The sensational case of Jonel Nuezca, the killer cop whose point-black shooting of his neighbors was caught on camera, rightfully caused widespread outrage when the video went viral. And when news of Nuezca’s conviction came out Thursday, August 26, that should have spelled closure not just for the family of his victims, but for a scarred nation.
The 18-page decision handed down by Judge Stella Marie Gandia-Asuncion, however, sounded like it didn’t want to close the book on this awful chapter—on the contrary, it sounded like it was the beginning of one.
“It is the most wonderful time of the year, for it is but five days before Christmas,” begins the legal paper—and the reader wouldn’t be remiss if he picked up on a sense of foreboding from that introduction. “Despite the pandemic, Filipinos, here and abroad, will still celebrate the Christmas, albeit with modifications. When all other parts of the country are abuzz and jubilant for merriment, gun shots were heard from a peaceful town. Bang bang!”
What was that!? “The sound of a caliber 9mm Pietro Beretta which took two lives in a split second. The gun was from a police officer. Yelling, screaming, and crying are defeaning,” reads the legal decision.
If it’s all beginning to sound very cinematic, the next few sentences make it clear that it was not, dear reader, an act. “As if a scene in a motion picture, and the actors and actresses delivered their act the way the movie director wanted them to act. But, it was not. For there were no cuts and there were no take twos. Two bloodied bodies, one from a mother, and the other, her son, fell on the ground. Lifeless. Breathless. The peaceful town became the hot potato.”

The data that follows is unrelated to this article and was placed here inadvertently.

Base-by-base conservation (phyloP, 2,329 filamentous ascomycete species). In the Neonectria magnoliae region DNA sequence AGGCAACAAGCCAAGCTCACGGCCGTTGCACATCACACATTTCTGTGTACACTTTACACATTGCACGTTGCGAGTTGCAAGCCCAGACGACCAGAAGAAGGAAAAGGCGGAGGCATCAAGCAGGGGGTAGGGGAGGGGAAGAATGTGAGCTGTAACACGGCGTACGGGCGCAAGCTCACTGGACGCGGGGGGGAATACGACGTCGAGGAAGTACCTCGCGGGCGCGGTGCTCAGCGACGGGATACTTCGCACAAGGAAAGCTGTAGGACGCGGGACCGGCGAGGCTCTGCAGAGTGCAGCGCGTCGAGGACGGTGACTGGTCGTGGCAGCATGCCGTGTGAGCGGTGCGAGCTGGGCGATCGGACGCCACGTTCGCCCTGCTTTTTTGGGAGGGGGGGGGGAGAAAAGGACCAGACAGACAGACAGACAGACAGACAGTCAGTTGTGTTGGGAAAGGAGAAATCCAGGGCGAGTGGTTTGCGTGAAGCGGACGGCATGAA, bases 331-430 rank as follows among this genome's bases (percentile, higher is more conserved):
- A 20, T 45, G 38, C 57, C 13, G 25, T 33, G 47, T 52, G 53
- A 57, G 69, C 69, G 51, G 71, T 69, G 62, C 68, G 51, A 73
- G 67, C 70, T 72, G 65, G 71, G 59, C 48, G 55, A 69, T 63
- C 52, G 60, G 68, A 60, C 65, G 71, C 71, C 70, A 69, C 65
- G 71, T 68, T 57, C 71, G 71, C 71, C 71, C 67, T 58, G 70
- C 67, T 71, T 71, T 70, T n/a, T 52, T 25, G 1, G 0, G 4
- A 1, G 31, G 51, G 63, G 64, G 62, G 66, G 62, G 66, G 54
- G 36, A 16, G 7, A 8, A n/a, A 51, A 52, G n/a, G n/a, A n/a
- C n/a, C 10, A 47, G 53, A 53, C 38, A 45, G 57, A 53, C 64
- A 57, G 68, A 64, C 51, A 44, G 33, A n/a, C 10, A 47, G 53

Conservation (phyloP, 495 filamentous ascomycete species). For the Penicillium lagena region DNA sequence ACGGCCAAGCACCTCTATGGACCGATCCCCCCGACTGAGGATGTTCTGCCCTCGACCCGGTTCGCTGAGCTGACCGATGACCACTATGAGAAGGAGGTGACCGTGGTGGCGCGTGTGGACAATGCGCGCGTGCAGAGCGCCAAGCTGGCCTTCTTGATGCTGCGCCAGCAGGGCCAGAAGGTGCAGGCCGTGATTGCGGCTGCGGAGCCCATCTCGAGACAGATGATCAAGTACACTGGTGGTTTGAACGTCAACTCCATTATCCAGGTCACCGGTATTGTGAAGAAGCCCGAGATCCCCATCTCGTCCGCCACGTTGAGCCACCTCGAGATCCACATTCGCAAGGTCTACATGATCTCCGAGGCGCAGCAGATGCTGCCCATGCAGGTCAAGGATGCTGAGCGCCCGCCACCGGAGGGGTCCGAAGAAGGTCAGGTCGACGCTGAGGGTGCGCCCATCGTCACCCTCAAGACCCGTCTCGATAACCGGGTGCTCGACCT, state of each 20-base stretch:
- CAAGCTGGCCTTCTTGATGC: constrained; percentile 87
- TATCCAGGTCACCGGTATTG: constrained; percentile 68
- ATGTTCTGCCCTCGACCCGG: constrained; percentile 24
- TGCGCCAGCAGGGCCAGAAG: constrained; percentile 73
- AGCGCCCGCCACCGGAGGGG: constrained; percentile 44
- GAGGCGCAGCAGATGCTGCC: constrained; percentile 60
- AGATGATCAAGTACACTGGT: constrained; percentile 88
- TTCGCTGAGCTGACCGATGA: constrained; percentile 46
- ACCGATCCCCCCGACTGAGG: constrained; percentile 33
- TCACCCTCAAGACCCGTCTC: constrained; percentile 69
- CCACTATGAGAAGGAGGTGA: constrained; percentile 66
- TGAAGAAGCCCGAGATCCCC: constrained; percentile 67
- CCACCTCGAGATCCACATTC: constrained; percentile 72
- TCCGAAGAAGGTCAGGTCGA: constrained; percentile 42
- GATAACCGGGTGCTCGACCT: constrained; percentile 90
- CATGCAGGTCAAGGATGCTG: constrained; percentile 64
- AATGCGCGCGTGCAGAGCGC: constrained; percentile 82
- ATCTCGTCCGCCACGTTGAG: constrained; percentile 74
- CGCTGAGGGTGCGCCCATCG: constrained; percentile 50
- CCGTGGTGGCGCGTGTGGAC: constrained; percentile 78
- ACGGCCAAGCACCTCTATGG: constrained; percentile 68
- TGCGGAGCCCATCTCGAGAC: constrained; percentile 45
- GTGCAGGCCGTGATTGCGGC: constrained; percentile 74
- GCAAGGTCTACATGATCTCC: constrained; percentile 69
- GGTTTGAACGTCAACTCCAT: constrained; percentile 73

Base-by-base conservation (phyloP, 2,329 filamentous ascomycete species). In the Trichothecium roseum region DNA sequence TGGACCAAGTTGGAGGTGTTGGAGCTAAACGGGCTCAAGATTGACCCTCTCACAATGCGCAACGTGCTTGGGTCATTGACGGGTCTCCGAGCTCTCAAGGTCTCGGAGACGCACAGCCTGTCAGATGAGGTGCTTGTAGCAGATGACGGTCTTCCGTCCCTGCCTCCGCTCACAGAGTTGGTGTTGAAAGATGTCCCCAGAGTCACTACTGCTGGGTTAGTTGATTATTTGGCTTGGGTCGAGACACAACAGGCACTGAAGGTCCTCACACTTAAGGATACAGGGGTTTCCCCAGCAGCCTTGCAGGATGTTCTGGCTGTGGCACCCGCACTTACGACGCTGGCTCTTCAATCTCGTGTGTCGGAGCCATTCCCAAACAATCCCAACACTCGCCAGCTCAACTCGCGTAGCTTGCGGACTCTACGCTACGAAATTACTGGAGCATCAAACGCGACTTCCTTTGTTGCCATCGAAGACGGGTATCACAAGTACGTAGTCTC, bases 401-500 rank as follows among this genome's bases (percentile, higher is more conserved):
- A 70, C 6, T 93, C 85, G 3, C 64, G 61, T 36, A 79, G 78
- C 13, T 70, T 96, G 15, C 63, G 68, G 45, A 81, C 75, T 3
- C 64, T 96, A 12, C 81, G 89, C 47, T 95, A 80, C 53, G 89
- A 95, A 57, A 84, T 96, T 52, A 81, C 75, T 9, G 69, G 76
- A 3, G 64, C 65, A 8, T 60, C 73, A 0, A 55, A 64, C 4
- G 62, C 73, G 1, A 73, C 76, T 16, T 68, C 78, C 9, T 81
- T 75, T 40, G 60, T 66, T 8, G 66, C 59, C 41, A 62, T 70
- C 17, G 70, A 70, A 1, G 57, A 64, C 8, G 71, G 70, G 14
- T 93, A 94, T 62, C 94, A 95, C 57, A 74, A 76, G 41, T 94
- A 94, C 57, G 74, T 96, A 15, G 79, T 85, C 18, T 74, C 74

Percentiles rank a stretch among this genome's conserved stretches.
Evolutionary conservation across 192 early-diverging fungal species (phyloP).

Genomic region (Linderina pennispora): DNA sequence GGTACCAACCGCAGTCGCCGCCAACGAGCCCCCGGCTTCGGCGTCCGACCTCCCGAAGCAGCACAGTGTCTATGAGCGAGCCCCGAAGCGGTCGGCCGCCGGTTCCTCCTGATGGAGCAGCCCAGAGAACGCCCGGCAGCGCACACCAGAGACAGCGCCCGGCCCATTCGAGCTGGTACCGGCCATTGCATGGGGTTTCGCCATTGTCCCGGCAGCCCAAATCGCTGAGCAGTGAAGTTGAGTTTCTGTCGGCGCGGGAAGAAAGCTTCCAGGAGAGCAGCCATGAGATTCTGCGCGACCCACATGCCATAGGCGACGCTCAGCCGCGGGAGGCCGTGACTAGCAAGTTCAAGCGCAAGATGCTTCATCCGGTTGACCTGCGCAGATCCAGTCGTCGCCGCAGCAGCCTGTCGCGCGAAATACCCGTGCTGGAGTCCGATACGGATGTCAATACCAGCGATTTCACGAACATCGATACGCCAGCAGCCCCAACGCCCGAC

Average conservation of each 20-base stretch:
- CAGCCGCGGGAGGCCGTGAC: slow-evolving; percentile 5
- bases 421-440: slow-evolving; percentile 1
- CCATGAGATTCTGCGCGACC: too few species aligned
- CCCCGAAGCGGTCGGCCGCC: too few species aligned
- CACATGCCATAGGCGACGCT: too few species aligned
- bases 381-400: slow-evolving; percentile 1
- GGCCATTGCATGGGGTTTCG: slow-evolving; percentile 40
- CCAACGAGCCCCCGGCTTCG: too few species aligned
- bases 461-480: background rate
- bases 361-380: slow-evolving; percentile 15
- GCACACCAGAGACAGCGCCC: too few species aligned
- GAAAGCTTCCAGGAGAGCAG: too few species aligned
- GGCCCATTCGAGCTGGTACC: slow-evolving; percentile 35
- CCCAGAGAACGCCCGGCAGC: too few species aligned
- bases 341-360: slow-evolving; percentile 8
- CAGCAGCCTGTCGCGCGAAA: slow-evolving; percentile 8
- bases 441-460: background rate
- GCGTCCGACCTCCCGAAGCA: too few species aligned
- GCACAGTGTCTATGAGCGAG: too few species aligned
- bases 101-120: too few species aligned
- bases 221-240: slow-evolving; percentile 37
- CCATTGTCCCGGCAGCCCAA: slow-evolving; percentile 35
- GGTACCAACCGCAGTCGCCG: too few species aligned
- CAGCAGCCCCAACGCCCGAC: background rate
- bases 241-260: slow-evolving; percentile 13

Unfortunately for lovers of gritty pulp fiction, the next couple of paragraphs pretty much calm down into the more or less standard legal language.
“The court loves some drama,” commented one Twitter user.
“When you’re a feature writer and the topic given to you is about a crime so you make the introduction part as interesting as possible para lang basahin ng judges yung article mo,” said another.
when you’re a feature writer and the topic given to you is about a crime so you make the introduction part as interesting as possible para lang basahin ng judges yung article mo 💀 https://t.co/1f5hqHJxSf
— ًkeychi (@pagkaiIang) August 26, 2021
pustahan magiging declamation piece to
ALMS ALMS ALMS SPARE ME A PIECE OF BREAD WHO https://t.co/ZEFRSfh20F
— CL (@clpagaduan) August 26, 2021
mARS ANG FIRST PARAGRAPH ?!::!:!; https://t.co/A658Sq0QKi
— pia (@peeyatos) August 26, 2021
I SHOULDNT BE LAUGHING BUT PLEASE 😭 THE ITALICIZED “BANG! BANG” GOT ME 😭😭 https://t.co/VIftQxi3gW
— Zey❄ (@mevachi) August 26, 2021
It’s true—we shouldn’t be laughing at anything to do with this horrific crime, or at a judicial system that worked swiftly to bring a murderer to justice. And, introduction aside, this legal document does hand down the harshest sentence under the Revised Penal Code.
So there is quite a bit to note seriously from this joint decision. But, as another literary law figure said: If you tickle us, do we not laugh?